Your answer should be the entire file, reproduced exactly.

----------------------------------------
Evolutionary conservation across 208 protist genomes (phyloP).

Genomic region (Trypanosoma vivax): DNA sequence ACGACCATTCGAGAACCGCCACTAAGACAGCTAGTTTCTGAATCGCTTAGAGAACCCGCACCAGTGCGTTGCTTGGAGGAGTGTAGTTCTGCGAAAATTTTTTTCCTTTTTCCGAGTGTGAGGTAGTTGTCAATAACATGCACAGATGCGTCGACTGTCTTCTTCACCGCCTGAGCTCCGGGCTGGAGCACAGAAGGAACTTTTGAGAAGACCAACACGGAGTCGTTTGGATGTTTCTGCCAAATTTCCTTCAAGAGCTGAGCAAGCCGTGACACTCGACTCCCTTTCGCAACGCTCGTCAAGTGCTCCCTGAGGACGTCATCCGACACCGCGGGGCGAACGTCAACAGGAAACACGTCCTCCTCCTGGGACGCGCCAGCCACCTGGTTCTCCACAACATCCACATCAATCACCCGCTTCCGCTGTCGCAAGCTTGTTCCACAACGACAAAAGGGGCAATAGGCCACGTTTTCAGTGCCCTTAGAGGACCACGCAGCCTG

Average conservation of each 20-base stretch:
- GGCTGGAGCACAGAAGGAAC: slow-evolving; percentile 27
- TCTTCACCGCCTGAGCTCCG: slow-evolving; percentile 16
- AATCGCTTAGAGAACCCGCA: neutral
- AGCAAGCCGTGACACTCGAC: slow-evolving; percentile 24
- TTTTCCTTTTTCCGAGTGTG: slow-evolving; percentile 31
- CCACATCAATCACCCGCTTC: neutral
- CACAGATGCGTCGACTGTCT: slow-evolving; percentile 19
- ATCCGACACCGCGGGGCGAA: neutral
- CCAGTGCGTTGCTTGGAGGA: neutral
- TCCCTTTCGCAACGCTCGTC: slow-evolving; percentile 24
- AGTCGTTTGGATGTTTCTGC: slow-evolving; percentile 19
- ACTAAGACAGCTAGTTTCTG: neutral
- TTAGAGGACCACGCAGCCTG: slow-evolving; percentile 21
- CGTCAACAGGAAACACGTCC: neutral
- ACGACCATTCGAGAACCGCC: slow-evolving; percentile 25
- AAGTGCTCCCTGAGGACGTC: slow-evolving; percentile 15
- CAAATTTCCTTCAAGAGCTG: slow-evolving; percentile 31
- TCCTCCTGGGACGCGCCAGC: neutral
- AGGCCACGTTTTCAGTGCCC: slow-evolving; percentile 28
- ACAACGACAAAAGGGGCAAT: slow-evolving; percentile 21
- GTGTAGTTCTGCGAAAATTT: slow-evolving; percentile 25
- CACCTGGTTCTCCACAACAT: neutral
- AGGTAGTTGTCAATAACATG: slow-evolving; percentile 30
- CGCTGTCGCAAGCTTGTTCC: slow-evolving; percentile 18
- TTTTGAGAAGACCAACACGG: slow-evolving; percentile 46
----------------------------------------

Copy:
Evolutionary conservation across 208 protist genomes (phyloP).

Genomic region (Trypanosoma vivax): DNA sequence ACGACCATTCGAGAACCGCCACTAAGACAGCTAGTTTCTGAATCGCTTAGAGAACCCGCACCAGTGCGTTGCTTGGAGGAGTGTAGTTCTGCGAAAATTTTTTTCCTTTTTCCGAGTGTGAGGTAGTTGTCAATAACATGCACAGATGCGTCGACTGTCTTCTTCACCGCCTGAGCTCCGGGCTGGAGCACAGAAGGAACTTTTGAGAAGACCAACACGGAGTCGTTTGGATGTTTCTGCCAAATTTCCTTCAAGAGCTGAGCAAGCCGTGACACTCGACTCCCTTTCGCAACGCTCGTCAAGTGCTCCCTGAGGACGTCATCCGACACCGCGGGGCGAACGTCAACAGGAAACACGTCCTCCTCCTGGGACGCGCCAGCCACCTGGTTCTCCACAACATCCACATCAATCACCCGCTTCCGCTGTCGCAAGCTTGTTCCACAACGACAAAAGGGGCAATAGGCCACGTTTTCAGTGCCCTTAGAGGACCACGCAGCCTG

Average conservation of each 20-base stretch:
- GGCTGGAGCACAGAAGGAAC: slow-evolving; percentile 27
- TCTTCACCGCCTGAGCTCCG: slow-evolving; percentile 16
- AATCGCTTAGAGAACCCGCA: neutral
- AGCAAGCCGTGACACTCGAC: slow-evolving; percentile 24
- TTTTCCTTTTTCCGAGTGTG: slow-evolving; percentile 31
- CCACATCAATCACCCGCTTC: neutral
- CACAGATGCGTCGACTGTCT: slow-evolving; percentile 19
- ATCCGACACCGCGGGGCGAA: neutral
- CCAGTGCGTTGCTTGGAGGA: neutral
- TCCCTTTCGCAACGCTCGTC: slow-evolving; percentile 24
- AGTCGTTTGGATGTTTCTGC: slow-evolving; percentile 19
- ACTAAGACAGCTAGTTTCTG: neutral
- TTAGAGGACCACGCAGCCTG: slow-evolving; percentile 21
- CGTCAACAGGAAACACGTCC: neutral
- ACGACCATTCGAGAACCGCC: slow-evolving; percentile 25
- AAGTGCTCCCTGAGGACGTC: slow-evolving; percentile 15
- CAAATTTCCTTCAAGAGCTG: slow-evolving; percentile 31
- TCCTCCTGGGACGCGCCAGC: neutral
- AGGCCACGTTTTCAGTGCCC: slow-evolving; percentile 28
- ACAACGACAAAAGGGGCAAT: slow-evolving; percentile 21
- GTGTAGTTCTGCGAAAATTT: slow-evolving; percentile 25
- CACCTGGTTCTCCACAACAT: neutral
- AGGTAGTTGTCAATAACATG: slow-evolving; percentile 30
- CGCTGTCGCAAGCTTGTTCC: slow-evolving; percentile 18
- TTTTGAGAAGACCAACACGG: slow-evolving; percentile 46